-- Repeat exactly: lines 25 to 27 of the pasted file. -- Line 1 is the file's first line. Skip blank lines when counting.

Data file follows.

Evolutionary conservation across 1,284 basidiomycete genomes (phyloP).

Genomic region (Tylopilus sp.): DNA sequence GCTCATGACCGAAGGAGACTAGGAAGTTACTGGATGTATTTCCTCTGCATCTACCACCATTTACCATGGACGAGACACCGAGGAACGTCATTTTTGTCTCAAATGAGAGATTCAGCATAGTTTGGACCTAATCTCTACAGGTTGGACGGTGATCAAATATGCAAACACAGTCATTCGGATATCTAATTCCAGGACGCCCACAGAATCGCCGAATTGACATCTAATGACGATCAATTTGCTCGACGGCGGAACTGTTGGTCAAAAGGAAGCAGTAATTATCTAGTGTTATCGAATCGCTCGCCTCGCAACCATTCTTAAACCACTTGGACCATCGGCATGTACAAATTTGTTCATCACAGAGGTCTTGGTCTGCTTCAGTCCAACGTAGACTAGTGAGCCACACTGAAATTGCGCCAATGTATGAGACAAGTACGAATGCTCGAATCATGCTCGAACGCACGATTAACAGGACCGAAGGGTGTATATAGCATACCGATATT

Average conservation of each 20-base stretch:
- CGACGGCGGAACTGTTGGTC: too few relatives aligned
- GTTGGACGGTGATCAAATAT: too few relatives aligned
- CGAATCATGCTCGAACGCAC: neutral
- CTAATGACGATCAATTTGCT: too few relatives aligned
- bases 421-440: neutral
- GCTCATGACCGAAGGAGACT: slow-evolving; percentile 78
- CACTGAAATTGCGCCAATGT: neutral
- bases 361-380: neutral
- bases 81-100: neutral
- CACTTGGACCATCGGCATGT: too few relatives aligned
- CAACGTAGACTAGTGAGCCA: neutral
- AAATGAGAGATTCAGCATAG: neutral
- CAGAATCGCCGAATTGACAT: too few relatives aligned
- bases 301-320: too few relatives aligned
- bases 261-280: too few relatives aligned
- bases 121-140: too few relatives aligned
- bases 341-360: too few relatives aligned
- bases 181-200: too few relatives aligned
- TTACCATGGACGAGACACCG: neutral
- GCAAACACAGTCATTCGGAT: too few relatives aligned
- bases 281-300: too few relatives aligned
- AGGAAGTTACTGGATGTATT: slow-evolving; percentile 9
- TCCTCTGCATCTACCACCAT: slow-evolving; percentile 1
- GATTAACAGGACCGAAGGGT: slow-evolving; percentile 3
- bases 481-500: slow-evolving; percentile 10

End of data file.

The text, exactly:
- AGGAAGTTACTGGATGTATT: slow-evolving; percentile 9
- TCCTCTGCATCTACCACCAT: slow-evolving; percentile 1
- GATTAACAGGACCGAAGGGT: slow-evolving; percentile 3